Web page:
|TechTip: How to Secure the Web Query Login Page (or Any Other Web-Based Application)|
|Tips & Techniques - Security|
|Written by Robert Andrews|
|Thursday, 05 March 2009 20:00|
Add another layer of security to all of your Web applications.
The IBM i is a great platform for running Web applications. These applications can take advantage of Apache, PHP, and MySQL, all running natively on IBM i. Or you may be using a purchased application such as DB2 Web Query for IBM i. One common thread amongst them is that they can use the IBM i user profiles and passwords. This is both a blessing and a curse. While it allows for fewer user profiles for the end user, it also exposes your administrative user profiles, such as QSECOFR. A user at the login screen could put in QSECOFR, make three wrong guesses at the password, and lock out the account. In this TechTip, I will provide a method of securing these Web-based login interfaces.
The method to accomplish this is to first present the users with a login and password box that does not authenticate against user profiles. Once they pass this first challenge, they will then be presented with the application login, which does go against their user profiles. As an example, I will be using the DB2 Web Query application.
The first step is to create a validation list. This is done via the Create Validation List command:
You then need to make sure that the application can read the list. Therefore, you need to grant *PUBLIC *USE authority:
GRTOBJAUT OBJ(MYLIB/WEBQUERY) OBJTYPE(*VLDL) USER(*PUBLIC) AUT(*USE)
Working with validations from a command line is impossible. There are APIs that can be called, but those would require you to write a program. Luckily, the HTTP Administration tool provides a GUI to work with them. From a Web browser, go to http://your_system:2001/HTTPAdmin. Log in and click the Advanced section on top. From there, click Internet Users and Groups in the second row. In the task list on the left will be an option to Add Internet User. Here, you set the user name and password you want from the users before they get access to the real application login page. For the validation list parameter, enter mylib/webquery (as shown in Figure 1). Click Apply to add the user name. You can add as many user names as you like.
Figure 1: Add an Internet user. (Click images to enlarge.)
Now that you have the validation list created, you need to set the Web application to use it. For this, go to the Apache configuration. On the top bar, select Setup. On the second bar, select HTTP Servers. From the drop-down box for Server, select the Web instance for your application. Here, for Web Query, I selected WQLWI7. Since security is set at the location level, select the location drop-down and change it to the Web server root, /. If you want more-granular control, you can add locations by selecting Container Management on the left and then the Locations tab.
Once you are at Location /, select Security on the left and choose the Authentication tab. Set the User authentication method to Internet users in the validation list. Enter the realm name for the application. This is used in the login prompt that is presented to the users. Keep in mind they will not see the Web application yet when they are prompted for this user name and password. You will see this in Figure 5 below. Click Add to get a line for a new authorization list. Again, point to your validation list as mylib/webquery and click Continue and Apply.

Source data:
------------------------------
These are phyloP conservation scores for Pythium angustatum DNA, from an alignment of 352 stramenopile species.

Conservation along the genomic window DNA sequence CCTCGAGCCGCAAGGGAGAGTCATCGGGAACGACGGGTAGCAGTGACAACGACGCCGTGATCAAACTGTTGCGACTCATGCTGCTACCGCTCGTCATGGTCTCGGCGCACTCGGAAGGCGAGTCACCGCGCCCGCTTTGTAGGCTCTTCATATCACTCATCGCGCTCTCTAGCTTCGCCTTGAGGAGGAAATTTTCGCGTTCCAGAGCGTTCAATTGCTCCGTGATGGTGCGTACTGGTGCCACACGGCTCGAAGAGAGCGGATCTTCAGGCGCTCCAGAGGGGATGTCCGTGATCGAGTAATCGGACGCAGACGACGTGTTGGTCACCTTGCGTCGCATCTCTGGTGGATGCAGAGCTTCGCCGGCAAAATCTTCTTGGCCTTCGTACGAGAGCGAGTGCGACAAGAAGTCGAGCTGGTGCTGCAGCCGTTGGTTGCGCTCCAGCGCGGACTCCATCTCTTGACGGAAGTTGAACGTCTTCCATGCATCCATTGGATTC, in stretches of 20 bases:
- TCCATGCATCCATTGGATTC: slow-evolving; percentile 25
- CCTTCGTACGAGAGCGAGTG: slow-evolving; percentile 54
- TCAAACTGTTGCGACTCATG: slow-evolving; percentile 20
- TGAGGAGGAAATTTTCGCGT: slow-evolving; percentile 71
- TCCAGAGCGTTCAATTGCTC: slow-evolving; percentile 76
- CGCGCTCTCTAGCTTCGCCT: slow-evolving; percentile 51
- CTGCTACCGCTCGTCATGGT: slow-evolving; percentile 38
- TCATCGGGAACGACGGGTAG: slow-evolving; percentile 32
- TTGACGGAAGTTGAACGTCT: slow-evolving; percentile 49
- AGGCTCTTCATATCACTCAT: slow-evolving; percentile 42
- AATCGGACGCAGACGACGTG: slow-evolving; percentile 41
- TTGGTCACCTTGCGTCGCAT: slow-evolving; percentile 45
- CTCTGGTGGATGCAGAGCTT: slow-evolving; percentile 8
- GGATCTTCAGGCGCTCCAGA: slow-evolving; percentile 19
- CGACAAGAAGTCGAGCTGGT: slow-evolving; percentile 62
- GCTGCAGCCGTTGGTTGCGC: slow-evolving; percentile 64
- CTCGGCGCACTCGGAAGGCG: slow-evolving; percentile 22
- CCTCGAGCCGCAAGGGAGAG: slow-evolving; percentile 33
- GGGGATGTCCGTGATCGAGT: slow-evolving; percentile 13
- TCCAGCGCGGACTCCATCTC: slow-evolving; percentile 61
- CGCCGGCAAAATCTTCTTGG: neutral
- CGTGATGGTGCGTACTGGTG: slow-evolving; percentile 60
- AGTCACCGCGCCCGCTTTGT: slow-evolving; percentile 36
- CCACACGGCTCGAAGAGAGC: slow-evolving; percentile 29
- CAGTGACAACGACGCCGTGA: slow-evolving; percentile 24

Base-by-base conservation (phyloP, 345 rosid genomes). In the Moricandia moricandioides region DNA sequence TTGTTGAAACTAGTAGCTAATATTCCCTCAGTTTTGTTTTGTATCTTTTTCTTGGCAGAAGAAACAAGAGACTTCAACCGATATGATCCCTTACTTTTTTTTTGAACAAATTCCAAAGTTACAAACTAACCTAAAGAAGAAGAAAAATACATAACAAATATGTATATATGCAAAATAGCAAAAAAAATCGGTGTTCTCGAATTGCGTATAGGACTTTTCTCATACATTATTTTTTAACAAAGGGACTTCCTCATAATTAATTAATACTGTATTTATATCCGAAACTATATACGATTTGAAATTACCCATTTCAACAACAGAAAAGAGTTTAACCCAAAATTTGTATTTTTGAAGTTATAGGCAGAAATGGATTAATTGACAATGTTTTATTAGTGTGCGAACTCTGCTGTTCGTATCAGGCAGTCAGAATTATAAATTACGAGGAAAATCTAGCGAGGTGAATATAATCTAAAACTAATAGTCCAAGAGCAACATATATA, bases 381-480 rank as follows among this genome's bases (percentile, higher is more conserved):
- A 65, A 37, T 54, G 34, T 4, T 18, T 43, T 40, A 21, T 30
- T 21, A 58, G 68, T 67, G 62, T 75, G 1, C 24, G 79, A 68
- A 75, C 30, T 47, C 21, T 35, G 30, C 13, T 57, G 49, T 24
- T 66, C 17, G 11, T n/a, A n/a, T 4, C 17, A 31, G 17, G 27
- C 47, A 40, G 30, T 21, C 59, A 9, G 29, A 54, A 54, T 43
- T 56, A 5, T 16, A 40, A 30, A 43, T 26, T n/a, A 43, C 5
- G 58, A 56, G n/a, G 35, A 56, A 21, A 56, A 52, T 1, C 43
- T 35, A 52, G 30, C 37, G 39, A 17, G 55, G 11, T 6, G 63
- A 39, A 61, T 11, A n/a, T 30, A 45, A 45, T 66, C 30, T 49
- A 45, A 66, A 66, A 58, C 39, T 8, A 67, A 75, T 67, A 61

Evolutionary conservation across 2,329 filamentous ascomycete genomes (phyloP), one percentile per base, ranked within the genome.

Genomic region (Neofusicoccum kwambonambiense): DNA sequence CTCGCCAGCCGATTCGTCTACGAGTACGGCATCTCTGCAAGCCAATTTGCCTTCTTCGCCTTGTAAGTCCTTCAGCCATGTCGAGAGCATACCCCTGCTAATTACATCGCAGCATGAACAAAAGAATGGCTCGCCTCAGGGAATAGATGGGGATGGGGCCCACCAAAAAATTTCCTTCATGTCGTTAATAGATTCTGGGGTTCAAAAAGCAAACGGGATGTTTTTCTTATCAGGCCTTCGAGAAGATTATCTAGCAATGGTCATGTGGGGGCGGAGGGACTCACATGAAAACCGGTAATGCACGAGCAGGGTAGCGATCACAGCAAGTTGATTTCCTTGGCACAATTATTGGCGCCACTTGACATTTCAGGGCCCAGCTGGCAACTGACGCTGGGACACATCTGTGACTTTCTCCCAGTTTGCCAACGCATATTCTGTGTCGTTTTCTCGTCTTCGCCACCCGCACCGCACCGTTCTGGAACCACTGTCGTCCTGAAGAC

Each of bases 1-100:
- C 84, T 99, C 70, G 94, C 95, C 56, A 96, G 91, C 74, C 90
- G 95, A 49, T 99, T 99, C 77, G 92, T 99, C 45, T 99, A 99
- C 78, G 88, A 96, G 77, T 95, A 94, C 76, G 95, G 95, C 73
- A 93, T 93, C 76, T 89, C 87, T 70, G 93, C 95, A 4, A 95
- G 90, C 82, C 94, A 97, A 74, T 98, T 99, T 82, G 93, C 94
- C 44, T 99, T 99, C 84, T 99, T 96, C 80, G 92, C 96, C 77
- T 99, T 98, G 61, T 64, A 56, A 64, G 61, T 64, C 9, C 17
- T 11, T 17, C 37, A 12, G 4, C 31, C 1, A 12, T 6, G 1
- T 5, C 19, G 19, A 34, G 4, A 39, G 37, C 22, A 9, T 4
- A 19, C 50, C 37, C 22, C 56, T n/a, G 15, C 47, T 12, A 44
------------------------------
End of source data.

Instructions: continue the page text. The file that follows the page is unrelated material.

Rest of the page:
Figure 2: Choose authentication settings.
Click on the Control Access tab to put your new authentication settings to work. When we define Web security, it is based on two factors: who and where. Normally, these are set to anyone from anywhere. However, you now want to tell the application to allow access from anywhere provided the users can authenticate to the validation list. To do this, change the "who" section to require authentication: a valid user name and password. Remember from Figure 2, we told the application to look at the validation list for valid user authentication. This is shown in Figure 3.
Figure 3: Control access for "who."
You don't need to adjust the "where" setting. By default, it is set to allow access from anywhere. However, if you wanted to further secure it by allowing only certain IP addresses, you could. You could use this to limit access only to users while in the office or to a set of certain IP addresses.
The last step is to tell the application to enforce both the who (someone on our validation list) and the where (anywhere) as shown in Figure 4. If you set the control access policy to who or where, then everyone would pass the where test and not be prompted. Again, you could get fancy here by not prompting people in the office while prompting those coming from the public Internet. Apply your changes.
Figure 4: Choose your control access policy.
Since these changes update the Apache configuration file, you need to restart your Web server for the changes to be picked up. Once you do, when users attempt to log in to the Web application, they will first be presented with the pop-up login box shown in Figure 5. Here, you can see where the realm name is shown.
Figure 5: Internet users can now log in.
Once the users provide a valid login and password from the validation list, they are presented with the Web application login page. Here, we can see Web Query as a sample. This login then uses the IBM i user profiles and passwords.
Figure 6: Users can log in to Web Query with their IBM i user profiles.
In this TechTip, I introduced you to an additional layer of security that you can add to your Web applications. While I provided a very basic example, I hope to have caught your interest in the various other ways you can add security to your Web-based applications.